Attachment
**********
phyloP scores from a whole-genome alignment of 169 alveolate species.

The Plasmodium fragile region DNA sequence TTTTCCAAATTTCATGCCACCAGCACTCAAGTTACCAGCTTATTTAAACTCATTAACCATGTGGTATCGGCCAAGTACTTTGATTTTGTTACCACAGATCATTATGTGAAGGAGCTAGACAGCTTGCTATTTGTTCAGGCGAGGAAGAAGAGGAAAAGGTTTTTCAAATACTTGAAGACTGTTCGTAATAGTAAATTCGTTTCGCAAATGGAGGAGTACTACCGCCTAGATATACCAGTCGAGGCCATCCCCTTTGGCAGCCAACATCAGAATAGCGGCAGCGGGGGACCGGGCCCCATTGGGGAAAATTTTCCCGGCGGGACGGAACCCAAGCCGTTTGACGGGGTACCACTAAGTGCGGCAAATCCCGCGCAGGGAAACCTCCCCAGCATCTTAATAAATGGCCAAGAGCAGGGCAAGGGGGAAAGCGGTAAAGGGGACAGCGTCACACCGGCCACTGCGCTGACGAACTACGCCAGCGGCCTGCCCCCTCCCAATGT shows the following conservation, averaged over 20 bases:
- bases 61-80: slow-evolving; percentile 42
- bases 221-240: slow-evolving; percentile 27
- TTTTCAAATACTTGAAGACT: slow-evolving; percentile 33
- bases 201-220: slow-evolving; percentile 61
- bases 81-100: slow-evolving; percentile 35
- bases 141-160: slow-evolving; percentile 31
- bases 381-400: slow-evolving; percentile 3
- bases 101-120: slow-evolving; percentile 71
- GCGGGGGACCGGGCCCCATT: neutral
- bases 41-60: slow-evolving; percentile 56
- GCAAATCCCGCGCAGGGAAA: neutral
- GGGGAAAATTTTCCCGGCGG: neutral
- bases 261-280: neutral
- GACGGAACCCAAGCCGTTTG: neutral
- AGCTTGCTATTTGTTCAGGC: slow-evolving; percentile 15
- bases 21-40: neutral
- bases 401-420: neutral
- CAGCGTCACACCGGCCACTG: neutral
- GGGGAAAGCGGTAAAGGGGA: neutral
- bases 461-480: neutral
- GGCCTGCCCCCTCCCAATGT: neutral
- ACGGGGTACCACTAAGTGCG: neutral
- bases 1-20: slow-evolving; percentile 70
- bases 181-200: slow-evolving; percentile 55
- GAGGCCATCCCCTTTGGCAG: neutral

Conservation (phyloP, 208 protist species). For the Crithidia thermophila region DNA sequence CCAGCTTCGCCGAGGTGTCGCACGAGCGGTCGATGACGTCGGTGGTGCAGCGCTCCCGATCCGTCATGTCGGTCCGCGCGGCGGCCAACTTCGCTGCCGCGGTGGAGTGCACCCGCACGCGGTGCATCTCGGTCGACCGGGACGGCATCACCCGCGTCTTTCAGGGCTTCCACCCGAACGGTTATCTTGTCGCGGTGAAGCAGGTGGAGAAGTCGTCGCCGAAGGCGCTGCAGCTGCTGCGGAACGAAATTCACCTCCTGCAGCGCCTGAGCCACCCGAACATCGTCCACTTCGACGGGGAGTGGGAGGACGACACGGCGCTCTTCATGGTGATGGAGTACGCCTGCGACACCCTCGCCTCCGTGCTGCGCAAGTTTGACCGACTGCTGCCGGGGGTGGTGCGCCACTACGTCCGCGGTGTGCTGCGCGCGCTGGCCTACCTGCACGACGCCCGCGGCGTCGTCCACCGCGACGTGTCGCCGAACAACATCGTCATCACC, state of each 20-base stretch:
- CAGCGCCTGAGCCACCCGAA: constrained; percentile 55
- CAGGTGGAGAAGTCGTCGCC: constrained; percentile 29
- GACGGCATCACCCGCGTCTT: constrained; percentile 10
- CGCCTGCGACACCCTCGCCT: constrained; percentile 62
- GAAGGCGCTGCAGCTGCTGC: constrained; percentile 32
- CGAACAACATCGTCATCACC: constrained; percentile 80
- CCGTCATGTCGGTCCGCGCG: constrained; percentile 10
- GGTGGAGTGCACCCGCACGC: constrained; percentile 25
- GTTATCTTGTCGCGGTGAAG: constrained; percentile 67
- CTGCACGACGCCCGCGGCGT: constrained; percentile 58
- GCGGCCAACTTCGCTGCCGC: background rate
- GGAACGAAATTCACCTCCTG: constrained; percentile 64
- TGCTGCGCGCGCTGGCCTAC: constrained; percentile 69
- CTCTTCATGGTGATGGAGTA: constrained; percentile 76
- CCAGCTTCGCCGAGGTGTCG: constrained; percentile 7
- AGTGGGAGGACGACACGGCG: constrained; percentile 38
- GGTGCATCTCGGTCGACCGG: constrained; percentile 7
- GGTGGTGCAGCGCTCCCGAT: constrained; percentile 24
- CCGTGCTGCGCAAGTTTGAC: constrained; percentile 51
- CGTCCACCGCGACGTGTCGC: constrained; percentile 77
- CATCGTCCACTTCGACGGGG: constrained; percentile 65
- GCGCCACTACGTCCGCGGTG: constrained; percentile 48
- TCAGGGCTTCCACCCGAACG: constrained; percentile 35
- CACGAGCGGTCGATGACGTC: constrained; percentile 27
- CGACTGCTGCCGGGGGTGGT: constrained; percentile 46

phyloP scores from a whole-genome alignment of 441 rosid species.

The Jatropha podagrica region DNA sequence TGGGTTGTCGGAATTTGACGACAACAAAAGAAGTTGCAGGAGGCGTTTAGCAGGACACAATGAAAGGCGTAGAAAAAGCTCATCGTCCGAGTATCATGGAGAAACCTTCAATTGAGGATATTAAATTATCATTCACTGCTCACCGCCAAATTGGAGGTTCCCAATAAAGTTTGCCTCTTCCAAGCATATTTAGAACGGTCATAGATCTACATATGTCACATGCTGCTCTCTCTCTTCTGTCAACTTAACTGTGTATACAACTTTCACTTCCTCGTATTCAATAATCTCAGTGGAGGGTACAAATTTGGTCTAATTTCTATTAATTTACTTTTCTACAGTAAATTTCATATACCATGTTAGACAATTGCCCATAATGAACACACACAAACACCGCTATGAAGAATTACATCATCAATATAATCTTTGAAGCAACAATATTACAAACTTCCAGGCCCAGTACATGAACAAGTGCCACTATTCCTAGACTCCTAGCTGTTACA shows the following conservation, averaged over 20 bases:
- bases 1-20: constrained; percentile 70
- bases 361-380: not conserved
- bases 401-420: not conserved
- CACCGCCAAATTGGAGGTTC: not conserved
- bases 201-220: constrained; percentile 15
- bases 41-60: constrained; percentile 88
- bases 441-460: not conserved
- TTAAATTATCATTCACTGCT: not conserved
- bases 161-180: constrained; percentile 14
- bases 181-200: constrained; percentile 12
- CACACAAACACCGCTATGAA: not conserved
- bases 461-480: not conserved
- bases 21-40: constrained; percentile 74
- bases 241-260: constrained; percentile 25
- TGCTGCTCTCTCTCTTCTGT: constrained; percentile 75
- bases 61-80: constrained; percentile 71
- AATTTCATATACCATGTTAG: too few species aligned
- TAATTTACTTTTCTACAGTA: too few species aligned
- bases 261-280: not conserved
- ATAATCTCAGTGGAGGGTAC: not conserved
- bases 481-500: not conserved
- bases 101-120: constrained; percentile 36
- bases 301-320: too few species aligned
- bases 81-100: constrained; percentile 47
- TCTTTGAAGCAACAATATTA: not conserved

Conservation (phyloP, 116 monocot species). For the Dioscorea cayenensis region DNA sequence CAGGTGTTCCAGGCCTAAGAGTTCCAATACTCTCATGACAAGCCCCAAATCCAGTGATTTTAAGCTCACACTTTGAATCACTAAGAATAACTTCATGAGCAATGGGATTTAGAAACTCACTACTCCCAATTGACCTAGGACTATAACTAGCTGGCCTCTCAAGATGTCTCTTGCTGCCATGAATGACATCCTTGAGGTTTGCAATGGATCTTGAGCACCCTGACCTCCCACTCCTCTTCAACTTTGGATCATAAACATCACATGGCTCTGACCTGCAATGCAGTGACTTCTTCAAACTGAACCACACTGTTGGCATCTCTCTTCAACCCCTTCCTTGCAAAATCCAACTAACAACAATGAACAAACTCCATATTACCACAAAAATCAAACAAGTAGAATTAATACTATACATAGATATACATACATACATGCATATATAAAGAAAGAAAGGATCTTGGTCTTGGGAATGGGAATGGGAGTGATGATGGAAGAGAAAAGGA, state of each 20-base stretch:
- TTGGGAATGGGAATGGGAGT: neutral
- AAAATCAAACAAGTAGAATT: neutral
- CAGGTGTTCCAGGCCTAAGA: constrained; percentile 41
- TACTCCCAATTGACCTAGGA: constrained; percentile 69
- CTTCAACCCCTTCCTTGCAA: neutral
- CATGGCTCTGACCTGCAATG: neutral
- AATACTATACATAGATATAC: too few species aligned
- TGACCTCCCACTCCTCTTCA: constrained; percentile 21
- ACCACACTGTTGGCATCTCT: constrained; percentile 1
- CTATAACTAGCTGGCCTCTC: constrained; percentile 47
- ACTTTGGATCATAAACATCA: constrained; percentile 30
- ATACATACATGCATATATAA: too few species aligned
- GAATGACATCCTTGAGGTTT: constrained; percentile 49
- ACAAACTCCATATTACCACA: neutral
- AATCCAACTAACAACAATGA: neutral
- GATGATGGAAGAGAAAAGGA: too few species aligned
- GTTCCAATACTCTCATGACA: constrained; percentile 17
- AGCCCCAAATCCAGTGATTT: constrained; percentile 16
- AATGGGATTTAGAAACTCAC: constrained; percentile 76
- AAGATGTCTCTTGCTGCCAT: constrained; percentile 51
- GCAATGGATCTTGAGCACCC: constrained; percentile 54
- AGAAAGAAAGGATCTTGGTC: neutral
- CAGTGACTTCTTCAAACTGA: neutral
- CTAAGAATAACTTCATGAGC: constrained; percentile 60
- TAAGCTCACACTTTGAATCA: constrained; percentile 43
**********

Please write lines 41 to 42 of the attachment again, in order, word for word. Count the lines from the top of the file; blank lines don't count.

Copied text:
- TGCTGCGCGCGCTGGCCTAC: constrained; percentile 69
- CTCTTCATGGTGATGGAGTA: constrained; percentile 76